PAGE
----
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By Daniel R. Laurence

I am an all-too-frequent motorist, and insufficiently frequent road cyclist, who enjoys the activity but not the fear and aggression that are all-too-regular effects when motorist impatience and cyclist entitlement clash. Thankfully, our state will take a firm and clarified stand in favor of mobility and safety for all, recognizing the rights of those who don’t roll over the roads in cages.

 A new law in Washington protects bicyclists and other “vulnerable roadway users” from unsafe motorists who try to pass too close, clarifies laws that protect such users, and seeks to focus enforcement on their protection.  Substitute Senate Bill 5723 was delivered to Governor Inslee on April 25, 2019.  If he signs as expected, the law takes effect on January 1, 2020.

The legislature has found that certain traffic infractions cause a high number of serious injuries and deaths to vulnerable roadway users. Pedestrians, animal riders, bicyclists, persons operating farm tractors, electric personal mobility devices, motorcyclists, mopeds or motorized foot scooters are all “vulnerable roadway users”.

The bill increases penalties for six traffic infractions that have the worst outcomes for vulnerable adult users.  Under this new fine structure, rather than impose on the base fine the other general assessments imposed on traffic infractions,  all of the fine is to be deposited into a new “vulnerable roadway user education account” used to educate judges, prosecutors and police about the new law.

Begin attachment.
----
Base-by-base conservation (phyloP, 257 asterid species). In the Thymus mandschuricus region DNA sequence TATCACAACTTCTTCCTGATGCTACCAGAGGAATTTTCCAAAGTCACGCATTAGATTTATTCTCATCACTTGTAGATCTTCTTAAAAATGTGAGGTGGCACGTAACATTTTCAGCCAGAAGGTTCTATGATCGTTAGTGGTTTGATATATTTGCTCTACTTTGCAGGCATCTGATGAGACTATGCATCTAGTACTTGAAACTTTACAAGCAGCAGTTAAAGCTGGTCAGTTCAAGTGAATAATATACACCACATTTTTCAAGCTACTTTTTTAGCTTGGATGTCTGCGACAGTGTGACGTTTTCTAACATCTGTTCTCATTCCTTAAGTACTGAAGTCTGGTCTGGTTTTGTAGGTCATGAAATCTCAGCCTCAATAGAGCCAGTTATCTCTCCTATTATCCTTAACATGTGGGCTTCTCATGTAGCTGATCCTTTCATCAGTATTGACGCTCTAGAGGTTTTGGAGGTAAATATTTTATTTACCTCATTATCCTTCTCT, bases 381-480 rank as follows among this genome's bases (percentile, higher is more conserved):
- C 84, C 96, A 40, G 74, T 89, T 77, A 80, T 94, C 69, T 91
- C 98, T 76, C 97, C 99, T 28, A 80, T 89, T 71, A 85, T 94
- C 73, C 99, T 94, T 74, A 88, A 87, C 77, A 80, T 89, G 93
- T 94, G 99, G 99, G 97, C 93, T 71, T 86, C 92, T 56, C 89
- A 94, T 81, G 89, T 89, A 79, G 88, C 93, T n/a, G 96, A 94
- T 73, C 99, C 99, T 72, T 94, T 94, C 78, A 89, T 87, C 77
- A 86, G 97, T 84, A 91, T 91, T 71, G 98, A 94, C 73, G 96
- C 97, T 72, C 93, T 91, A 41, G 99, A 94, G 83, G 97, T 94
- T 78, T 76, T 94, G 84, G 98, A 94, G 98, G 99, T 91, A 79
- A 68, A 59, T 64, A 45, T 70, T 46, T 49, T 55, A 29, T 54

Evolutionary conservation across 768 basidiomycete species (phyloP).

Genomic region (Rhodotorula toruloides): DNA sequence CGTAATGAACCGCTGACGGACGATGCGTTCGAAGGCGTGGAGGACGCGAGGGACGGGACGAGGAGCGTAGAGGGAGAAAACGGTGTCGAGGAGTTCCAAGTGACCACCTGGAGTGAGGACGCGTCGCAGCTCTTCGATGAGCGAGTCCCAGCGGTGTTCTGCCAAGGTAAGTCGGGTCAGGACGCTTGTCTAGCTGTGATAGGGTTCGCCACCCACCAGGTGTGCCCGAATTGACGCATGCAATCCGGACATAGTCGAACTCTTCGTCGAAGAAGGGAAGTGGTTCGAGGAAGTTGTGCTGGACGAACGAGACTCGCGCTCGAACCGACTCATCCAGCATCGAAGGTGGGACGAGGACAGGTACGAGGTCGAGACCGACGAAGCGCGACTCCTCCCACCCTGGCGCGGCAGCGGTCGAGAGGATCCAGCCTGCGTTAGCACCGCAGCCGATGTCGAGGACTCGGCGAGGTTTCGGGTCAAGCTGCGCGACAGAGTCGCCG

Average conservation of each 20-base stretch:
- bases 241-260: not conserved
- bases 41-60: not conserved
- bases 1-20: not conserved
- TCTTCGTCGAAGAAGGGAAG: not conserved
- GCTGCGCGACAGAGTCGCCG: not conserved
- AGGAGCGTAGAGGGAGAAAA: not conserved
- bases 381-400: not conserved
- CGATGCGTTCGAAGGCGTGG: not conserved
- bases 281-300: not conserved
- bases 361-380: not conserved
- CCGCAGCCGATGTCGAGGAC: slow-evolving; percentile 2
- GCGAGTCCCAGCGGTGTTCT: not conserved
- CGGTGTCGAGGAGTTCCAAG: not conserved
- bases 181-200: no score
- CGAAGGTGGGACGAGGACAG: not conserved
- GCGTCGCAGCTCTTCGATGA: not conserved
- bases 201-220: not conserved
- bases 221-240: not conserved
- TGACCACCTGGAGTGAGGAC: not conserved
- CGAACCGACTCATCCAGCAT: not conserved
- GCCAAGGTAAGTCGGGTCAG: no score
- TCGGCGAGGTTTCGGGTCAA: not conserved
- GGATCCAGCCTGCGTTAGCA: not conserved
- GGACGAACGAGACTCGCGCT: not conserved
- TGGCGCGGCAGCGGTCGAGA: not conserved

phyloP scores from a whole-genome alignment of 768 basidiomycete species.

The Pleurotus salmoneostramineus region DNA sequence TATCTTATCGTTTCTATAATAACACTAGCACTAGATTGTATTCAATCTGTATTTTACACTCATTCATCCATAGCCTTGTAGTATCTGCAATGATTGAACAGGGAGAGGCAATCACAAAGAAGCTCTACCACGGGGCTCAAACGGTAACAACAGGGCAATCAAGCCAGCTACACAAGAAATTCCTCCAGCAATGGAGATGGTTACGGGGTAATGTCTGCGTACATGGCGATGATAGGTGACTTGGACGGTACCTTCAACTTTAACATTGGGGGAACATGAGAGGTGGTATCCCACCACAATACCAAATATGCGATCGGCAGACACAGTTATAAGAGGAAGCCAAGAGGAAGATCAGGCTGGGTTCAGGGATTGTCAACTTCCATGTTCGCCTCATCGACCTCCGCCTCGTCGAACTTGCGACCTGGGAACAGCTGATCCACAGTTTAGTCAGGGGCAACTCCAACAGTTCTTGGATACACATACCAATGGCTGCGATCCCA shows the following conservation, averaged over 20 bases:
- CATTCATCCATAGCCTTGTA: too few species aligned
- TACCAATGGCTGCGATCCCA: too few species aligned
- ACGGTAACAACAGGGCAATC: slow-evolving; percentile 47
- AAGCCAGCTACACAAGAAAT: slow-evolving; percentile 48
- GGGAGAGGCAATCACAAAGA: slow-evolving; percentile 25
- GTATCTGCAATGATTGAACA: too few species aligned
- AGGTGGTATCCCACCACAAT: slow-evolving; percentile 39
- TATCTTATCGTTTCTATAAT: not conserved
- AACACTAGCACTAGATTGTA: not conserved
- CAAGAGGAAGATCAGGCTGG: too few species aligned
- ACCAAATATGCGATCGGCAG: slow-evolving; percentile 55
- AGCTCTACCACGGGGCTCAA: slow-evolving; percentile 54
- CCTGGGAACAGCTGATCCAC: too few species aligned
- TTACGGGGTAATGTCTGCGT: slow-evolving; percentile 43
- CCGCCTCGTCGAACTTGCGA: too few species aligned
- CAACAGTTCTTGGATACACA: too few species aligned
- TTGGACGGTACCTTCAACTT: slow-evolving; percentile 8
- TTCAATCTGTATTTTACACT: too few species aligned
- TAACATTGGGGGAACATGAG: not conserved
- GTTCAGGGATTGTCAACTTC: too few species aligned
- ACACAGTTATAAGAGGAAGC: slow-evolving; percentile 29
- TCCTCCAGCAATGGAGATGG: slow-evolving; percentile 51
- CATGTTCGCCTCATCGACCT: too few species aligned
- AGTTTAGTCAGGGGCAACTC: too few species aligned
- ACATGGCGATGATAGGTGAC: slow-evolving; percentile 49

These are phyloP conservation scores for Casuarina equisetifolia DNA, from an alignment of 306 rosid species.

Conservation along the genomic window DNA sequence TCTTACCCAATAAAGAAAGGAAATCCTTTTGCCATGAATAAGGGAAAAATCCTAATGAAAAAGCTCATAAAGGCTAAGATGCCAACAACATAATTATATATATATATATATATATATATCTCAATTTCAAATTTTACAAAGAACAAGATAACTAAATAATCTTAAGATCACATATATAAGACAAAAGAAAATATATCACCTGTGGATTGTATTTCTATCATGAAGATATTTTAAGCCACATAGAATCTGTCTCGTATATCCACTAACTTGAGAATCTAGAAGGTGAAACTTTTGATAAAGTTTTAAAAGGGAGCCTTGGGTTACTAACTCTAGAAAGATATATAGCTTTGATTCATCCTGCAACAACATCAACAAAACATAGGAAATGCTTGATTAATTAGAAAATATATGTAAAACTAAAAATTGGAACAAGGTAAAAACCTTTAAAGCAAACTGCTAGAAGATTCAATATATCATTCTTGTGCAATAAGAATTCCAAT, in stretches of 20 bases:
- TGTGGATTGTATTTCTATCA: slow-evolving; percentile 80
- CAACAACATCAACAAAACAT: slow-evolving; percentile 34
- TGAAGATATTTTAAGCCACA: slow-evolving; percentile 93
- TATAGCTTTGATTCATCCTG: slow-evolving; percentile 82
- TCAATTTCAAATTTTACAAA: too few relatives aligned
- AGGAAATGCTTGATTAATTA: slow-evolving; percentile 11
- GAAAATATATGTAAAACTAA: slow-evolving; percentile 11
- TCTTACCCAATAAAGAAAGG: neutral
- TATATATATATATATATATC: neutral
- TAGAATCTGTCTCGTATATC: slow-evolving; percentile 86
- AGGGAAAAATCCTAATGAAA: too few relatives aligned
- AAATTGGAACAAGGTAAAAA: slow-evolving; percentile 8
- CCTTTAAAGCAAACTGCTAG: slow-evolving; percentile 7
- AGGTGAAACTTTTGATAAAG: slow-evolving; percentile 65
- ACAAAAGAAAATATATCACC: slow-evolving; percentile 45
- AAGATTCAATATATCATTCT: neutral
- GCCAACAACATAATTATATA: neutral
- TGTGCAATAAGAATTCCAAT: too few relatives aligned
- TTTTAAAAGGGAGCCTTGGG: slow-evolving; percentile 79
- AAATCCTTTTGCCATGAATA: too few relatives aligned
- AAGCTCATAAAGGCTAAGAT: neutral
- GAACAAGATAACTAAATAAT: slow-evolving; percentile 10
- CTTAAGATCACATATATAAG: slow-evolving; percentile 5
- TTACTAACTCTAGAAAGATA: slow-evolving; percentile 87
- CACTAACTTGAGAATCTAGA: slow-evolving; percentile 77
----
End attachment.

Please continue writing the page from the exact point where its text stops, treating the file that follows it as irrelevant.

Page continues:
Believe it or not, there were 5 Senators and 26 House members who voted against the bill. Otherwise, it passed with overwhelming majorities.

Most notably for bicyclists, the new law codifies the “three foot” passing rule in language added to RCW 46.61.110(2)(a).  The statute now requires a motorist passing a bicyclist on a single travel lane road to give the bicyclist at least 3 feet of space “where practicable”, and otherwise do so safely – which includes slowing to a “safe speed for passing relative to the speed of the [vulnerable] individual”.  Where a lane exists to the left of the cyclist or other vulnerable person, the motorist must use it if possible. The motorist must pass by moving “completely into a lane to the left of the right lane when it is safe to do so.”  The new law provides that although a bicyclist traveling slower than the normal flow of traffic on a road with any number of lanes is generally required to stay on the right side of the right through lane, the cyclist need only do so if the lane “is wide enough for a bicyclist and a vehicle to travel safely side-by-side within it”.  In other words, where side-by-side travel is safe, the cyclist cannot “occupy the lane” to block a motorist who wants to pass.  Rather, the cyclist must move right to allow the motorist to pass, unless the cyclist needs to avoid a road hazard or the cyclist is preparing to turn.  The law also clarifies that a cyclist approaching an intersection can go straight although riding in a right-turn-only lane.

The specifics, as explained in the legislative summary, are: